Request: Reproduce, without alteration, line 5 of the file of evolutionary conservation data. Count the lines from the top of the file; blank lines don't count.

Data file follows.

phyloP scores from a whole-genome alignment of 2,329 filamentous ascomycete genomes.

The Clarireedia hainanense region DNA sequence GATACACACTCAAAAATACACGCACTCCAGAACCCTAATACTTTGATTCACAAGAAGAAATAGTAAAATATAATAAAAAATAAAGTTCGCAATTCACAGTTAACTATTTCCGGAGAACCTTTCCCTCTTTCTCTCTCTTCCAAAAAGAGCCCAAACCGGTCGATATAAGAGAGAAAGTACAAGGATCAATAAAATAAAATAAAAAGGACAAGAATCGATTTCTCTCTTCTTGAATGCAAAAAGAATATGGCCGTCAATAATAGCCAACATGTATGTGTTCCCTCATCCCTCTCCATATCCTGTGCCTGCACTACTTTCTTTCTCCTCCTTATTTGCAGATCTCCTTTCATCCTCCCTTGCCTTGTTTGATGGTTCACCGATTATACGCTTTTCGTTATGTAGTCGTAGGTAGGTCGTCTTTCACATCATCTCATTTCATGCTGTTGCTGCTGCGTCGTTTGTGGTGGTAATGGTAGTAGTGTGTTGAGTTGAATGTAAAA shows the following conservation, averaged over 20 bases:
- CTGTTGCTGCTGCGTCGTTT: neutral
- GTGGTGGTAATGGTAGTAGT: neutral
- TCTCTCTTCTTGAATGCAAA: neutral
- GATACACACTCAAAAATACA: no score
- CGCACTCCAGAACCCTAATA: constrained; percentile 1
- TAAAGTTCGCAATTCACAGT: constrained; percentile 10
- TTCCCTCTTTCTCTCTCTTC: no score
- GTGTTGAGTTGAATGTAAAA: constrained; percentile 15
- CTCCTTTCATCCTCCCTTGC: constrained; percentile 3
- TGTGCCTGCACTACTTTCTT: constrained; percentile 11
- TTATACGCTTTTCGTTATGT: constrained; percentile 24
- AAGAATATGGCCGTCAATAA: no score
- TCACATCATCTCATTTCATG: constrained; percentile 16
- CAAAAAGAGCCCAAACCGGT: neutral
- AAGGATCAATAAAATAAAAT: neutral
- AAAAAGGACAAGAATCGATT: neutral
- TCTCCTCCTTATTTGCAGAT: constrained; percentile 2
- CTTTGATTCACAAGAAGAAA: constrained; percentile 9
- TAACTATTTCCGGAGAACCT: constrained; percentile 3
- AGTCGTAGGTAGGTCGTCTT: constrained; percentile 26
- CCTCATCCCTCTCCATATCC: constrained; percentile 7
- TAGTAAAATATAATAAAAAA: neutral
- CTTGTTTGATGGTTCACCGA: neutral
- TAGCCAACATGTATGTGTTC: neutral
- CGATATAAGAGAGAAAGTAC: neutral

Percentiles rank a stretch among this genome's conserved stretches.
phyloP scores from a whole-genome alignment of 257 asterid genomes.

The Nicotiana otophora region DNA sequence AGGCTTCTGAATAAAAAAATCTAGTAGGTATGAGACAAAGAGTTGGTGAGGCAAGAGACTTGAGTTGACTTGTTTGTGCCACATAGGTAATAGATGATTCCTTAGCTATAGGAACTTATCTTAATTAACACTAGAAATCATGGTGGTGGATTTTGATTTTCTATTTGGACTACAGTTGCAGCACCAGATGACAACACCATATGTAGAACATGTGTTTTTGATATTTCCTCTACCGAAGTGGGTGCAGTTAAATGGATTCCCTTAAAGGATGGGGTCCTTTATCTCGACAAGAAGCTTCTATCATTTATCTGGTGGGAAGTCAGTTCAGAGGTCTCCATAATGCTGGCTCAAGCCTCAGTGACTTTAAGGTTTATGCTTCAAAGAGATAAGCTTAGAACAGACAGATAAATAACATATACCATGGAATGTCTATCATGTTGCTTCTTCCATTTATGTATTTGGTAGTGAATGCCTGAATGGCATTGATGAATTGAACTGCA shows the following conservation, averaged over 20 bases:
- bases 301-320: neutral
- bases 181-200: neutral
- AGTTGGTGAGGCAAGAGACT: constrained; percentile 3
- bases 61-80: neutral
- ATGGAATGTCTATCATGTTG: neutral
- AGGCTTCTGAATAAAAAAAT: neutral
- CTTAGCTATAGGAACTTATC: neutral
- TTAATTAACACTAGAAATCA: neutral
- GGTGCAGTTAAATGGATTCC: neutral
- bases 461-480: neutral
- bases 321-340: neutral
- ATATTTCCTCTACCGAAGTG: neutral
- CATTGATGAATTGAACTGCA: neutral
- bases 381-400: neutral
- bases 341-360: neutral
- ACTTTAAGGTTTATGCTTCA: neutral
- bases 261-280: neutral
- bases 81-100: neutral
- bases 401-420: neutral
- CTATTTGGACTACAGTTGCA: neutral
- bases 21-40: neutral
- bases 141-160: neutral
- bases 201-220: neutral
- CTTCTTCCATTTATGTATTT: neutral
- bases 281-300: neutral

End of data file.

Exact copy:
- TCTCTCTTCTTGAATGCAAA: neutral